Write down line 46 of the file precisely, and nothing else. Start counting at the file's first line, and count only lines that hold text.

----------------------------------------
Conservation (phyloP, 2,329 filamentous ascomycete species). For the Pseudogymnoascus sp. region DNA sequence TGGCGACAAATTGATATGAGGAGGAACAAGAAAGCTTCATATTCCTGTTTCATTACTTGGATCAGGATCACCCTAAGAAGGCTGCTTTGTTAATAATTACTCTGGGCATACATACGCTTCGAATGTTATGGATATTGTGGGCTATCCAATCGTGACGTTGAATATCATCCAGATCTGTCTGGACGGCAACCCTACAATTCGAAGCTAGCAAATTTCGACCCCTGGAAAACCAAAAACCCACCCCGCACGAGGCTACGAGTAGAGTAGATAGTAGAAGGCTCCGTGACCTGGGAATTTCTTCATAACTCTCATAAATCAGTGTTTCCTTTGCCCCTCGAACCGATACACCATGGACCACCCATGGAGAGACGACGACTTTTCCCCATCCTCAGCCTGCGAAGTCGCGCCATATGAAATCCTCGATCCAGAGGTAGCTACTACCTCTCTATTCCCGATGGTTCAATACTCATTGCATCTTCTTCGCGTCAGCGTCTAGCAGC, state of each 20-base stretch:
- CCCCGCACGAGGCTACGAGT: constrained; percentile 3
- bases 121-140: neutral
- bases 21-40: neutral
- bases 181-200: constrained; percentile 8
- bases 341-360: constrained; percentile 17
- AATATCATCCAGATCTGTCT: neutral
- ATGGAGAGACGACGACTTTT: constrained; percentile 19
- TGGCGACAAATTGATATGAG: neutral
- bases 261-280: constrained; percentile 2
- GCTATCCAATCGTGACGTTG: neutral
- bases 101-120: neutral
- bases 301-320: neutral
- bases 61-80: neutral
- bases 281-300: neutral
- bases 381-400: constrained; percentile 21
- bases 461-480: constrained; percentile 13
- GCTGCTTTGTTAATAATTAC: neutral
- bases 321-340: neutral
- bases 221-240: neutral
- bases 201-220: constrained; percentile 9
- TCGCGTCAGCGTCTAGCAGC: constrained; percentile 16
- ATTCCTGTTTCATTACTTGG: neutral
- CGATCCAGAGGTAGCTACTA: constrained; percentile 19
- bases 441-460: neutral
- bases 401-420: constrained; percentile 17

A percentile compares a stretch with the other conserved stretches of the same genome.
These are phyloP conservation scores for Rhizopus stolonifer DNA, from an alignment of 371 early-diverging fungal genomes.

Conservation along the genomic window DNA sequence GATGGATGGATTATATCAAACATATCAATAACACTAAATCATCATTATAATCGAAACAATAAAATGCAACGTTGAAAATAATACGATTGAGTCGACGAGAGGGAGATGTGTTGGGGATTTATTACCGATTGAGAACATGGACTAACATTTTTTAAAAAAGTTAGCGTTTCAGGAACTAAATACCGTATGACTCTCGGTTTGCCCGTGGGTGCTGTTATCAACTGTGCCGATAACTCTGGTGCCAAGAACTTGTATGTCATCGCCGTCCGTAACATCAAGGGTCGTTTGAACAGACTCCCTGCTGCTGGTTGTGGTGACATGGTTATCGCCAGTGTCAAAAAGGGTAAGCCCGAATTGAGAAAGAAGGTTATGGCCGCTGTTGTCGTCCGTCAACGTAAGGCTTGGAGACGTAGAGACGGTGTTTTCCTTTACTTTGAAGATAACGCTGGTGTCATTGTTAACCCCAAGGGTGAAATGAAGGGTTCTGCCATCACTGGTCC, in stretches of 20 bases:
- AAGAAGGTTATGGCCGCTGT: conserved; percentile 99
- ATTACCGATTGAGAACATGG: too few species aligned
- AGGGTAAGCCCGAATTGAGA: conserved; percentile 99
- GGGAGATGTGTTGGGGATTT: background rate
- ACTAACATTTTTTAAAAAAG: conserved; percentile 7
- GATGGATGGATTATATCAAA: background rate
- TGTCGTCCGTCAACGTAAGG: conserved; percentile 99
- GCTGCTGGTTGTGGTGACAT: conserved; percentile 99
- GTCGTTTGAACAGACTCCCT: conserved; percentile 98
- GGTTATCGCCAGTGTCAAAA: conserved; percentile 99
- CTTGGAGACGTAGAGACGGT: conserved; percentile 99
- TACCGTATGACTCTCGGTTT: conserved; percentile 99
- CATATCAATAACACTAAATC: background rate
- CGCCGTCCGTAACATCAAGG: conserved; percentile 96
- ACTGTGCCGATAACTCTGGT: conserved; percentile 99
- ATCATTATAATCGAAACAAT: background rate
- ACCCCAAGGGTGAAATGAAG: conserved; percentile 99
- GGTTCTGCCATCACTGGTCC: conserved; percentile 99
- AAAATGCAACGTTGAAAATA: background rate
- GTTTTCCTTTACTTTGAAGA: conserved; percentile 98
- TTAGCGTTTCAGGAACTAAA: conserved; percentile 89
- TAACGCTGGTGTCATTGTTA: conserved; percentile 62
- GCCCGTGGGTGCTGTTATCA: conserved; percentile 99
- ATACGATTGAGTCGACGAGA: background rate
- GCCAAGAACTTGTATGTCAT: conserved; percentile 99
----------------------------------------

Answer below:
- ACCCCAAGGGTGAAATGAAG: conserved; percentile 99